Friday, July 1, 2011

ESL Pronunciation Tip: Syllable Stress and the Schwa

The following is an activity that can be used to teach students about syllable stress and the schwa. (More comprehensive information on word stress predictability can be accessed from a previous blog post here.)

• Stress is the volume and pitch a speaker gives to a sound, syllable, or word while speaking.
• Every multi-syllabic word (a word with more than one syllable) has one syllable that is emphasized more than the others.
• All English vowels in unstressed syllables can take the schwa sound. The schwa has the sound of short u (example: pencil) or short i (example: leverage). We show that a vowel has a schwa sound with an upside down e.
• Learning syllable stress will help you improve your pronunciation.

• Following is a list of general rules for syllable stress. Even though there are many exceptions in English, it is helpful to use these general rules as guidelines when you come across a word you don’t know. Try to predict what the syllable stress will be for the new words you learn. If you need to, you can use a dictionary to check the syllable stress.
• There are no rules to help you decide if a vowel says the schwa sound. One helpful thing to remember is that the schwa sound is usually in an unstressed syllable (examples: open; human; pencil). Also, usually the vowel a at the beginning or end of a word says the schwa sound (examples: sofa; agenda; America; away).

General Rules for Syllable Stress
Two-syllable words:Use the parts of speech as a guide:
Most nouns and adjectives receive stress on the first syllable.
     Examples: mother, table, garden, happy, easy, famous

Some verbs and prepositions receive stress on the second syllable.
     Examples: arrive, explain, begin, between, below, across

NOTE: Most two-syllable words receive stress on the first syllable. In general, stress the first syllable of two syllable words.

Three-syllable words:
Use word endings as a guide:
The primary stress does not change in a word when the endings -er, -or, or -ly are added.
     Examples: perform/performer, translate/translator, rapid/rapidly

In words ending in a consonant + y, the first syllable receives primary stress.
     Examples: history, faculty, energy

Word with suffixes:
Use the suffix as a guide:
Generally, the primary stress is on the syllable that comes just before the suffix.
     Examples: -ion: nation, suggestion, onion, opinion, decision, occasion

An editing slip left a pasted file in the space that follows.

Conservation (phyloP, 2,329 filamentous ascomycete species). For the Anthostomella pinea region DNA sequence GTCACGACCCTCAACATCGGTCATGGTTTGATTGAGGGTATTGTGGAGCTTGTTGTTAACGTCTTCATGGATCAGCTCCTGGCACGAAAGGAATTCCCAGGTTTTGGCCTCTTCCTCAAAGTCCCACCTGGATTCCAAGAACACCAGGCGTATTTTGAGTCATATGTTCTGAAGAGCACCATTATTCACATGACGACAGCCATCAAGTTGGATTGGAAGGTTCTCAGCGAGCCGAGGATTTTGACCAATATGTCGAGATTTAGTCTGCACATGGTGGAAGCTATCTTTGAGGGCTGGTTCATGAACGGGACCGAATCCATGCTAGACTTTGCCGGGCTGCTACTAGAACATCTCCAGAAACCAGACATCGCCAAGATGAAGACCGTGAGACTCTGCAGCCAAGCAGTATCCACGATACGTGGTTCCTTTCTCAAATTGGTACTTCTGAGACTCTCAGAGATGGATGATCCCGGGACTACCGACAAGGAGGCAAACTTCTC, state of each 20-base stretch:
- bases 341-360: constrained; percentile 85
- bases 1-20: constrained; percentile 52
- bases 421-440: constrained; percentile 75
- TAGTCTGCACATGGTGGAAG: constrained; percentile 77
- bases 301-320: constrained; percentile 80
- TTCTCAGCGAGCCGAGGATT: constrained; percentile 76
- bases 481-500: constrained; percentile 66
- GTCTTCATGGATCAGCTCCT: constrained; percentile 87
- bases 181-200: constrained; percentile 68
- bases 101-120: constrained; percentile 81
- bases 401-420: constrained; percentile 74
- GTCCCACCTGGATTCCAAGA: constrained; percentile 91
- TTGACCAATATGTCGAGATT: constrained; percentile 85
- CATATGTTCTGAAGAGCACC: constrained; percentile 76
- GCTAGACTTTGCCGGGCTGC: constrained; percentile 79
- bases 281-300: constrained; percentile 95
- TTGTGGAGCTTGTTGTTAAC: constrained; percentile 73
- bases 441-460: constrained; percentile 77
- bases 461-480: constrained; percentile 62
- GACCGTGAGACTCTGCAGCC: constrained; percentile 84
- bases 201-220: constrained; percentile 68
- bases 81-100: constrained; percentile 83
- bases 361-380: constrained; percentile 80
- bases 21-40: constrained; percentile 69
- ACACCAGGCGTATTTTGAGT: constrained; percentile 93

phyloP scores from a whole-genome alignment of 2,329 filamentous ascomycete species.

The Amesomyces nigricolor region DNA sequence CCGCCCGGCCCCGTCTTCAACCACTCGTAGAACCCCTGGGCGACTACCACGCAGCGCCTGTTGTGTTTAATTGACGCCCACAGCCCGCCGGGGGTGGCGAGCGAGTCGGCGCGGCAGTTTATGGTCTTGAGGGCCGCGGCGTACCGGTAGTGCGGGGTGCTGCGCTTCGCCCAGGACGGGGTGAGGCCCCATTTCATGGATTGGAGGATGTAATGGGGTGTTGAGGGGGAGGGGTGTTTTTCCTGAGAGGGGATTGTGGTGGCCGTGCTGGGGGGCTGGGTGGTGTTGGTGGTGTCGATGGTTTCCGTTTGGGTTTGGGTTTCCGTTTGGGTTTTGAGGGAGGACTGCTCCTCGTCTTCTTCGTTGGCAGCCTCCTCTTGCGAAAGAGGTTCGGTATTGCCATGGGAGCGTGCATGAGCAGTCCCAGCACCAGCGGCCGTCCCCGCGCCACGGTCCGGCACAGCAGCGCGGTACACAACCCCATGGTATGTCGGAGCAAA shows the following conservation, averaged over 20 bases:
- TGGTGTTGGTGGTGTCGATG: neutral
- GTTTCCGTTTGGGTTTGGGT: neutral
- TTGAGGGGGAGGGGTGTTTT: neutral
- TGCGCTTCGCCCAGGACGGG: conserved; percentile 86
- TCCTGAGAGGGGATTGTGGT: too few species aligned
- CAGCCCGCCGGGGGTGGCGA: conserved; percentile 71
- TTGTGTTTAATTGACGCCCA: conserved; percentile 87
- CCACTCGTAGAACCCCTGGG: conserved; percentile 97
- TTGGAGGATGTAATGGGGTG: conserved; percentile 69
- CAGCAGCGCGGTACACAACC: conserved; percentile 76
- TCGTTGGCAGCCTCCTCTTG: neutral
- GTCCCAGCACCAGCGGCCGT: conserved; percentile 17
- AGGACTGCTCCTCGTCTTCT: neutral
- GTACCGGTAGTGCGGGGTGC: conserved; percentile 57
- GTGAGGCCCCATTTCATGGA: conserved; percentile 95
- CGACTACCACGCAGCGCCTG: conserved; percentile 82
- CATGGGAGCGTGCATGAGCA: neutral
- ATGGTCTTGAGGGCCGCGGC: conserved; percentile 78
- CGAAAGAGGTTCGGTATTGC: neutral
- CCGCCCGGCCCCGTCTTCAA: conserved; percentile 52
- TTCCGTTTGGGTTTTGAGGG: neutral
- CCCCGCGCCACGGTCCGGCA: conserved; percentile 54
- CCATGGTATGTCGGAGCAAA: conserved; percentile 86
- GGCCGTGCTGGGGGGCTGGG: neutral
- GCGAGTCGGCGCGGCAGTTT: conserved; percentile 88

-ic: metric, plastic, academic, artistic, problematic, magnetic
                      -ment: assignment, department, apartment, agreement

Compound Nouns:
The first part of a compound noun receives stress.
     Examples: hallway, pancakes, sidewalk, birthday, paycheck, newspaper

Proper Nouns:
The second part of two-word proper nouns receives stress.
     Examples: North America, Red Sea, Cook Islands, New York

Numbers in multiples of 10 receive stress on the first syllable.
     Examples: twenty, thirty, forty, fifty, sixty, seventy, eighty

Compound Verbs:
Usually, the second or last syllable of compound verbs receives stress.
     Examples: outdone, outsmart, overlook, overcome, outrun, outdo

• Look at these words. Decide where the syllable stress will be in each word. Circle the syllable that receives the stronger stress.
          si-lent        com-mit-ment        preg-nan-cy        a-cross

• Look at these words again. Decide which syllable has the schwa sound. Put a schwa mark above the vowel that has the schwa sound.
          si-lent        com-mit-ment        preg-nan-cy        a-cross

(Adapted from the English Language Enhancement, a resource published by Reading Horizons. Used with permission.)

For additional ESL teaching tips:
Click here to read about the pronunciation of -ed.
Click here to read about pronouncing plurals.
Click here to read about voiced and voiceless sounds.
Click here to read about rising and falling intonation in questions.
Click here to read about adding the suffixes -ing, -ed, -er, and -est.
Click here to read about teaching common suffixes. 
Click here to read about teaching common prefixes. 
Click here to read about decoding multi-syllabic words. 
Click here to read about spelling words that end in S, F, and Z.
Click here to read about other sounds for c and g.


  1. Thank you for posting this note. It helped me a great deal.

    1. You're welcome, Ernie. I'm glad you found it helpful!


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